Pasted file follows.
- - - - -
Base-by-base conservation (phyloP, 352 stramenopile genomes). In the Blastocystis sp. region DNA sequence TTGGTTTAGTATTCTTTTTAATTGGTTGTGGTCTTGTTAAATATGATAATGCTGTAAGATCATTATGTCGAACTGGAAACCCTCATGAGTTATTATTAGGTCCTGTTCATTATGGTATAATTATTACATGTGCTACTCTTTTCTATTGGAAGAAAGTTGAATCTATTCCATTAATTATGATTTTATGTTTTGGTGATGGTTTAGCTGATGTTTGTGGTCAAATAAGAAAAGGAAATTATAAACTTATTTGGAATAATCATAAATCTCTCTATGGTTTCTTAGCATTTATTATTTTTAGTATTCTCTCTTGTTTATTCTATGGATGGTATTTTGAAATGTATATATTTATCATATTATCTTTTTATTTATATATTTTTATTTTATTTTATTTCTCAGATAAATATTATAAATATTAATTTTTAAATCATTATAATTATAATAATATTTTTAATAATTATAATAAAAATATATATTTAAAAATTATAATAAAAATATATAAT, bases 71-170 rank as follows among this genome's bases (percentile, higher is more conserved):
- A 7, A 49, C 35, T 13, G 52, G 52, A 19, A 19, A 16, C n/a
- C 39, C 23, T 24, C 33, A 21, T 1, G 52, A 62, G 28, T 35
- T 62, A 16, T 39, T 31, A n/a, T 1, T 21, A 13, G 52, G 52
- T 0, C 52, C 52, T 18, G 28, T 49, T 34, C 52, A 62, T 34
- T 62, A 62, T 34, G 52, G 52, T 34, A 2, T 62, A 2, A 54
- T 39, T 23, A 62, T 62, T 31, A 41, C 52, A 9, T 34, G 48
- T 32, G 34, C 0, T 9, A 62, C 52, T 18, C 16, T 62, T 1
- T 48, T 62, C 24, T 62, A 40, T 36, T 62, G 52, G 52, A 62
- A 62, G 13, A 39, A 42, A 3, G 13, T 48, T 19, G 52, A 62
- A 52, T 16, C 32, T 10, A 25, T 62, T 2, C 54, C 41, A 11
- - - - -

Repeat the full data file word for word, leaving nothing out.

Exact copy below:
Base-by-base conservation (phyloP, 352 stramenopile genomes). In the Blastocystis sp. region DNA sequence TTGGTTTAGTATTCTTTTTAATTGGTTGTGGTCTTGTTAAATATGATAATGCTGTAAGATCATTATGTCGAACTGGAAACCCTCATGAGTTATTATTAGGTCCTGTTCATTATGGTATAATTATTACATGTGCTACTCTTTTCTATTGGAAGAAAGTTGAATCTATTCCATTAATTATGATTTTATGTTTTGGTGATGGTTTAGCTGATGTTTGTGGTCAAATAAGAAAAGGAAATTATAAACTTATTTGGAATAATCATAAATCTCTCTATGGTTTCTTAGCATTTATTATTTTTAGTATTCTCTCTTGTTTATTCTATGGATGGTATTTTGAAATGTATATATTTATCATATTATCTTTTTATTTATATATTTTTATTTTATTTTATTTCTCAGATAAATATTATAAATATTAATTTTTAAATCATTATAATTATAATAATATTTTTAATAATTATAATAAAAATATATATTTAAAAATTATAATAAAAATATATAAT, bases 71-170 rank as follows among this genome's bases (percentile, higher is more conserved):
- A 7, A 49, C 35, T 13, G 52, G 52, A 19, A 19, A 16, C n/a
- C 39, C 23, T 24, C 33, A 21, T 1, G 52, A 62, G 28, T 35
- T 62, A 16, T 39, T 31, A n/a, T 1, T 21, A 13, G 52, G 52
- T 0, C 52, C 52, T 18, G 28, T 49, T 34, C 52, A 62, T 34
- T 62, A 62, T 34, G 52, G 52, T 34, A 2, T 62, A 2, A 54
- T 39, T 23, A 62, T 62, T 31, A 41, C 52, A 9, T 34, G 48
- T 32, G 34, C 0, T 9, A 62, C 52, T 18, C 16, T 62, T 1
- T 48, T 62, C 24, T 62, A 40, T 36, T 62, G 52, G 52, A 62
- A 62, G 13, A 39, A 42, A 3, G 13, T 48, T 19, G 52, A 62
- A 52, T 16, C 32, T 10, A 25, T 62, T 2, C 54, C 41, A 11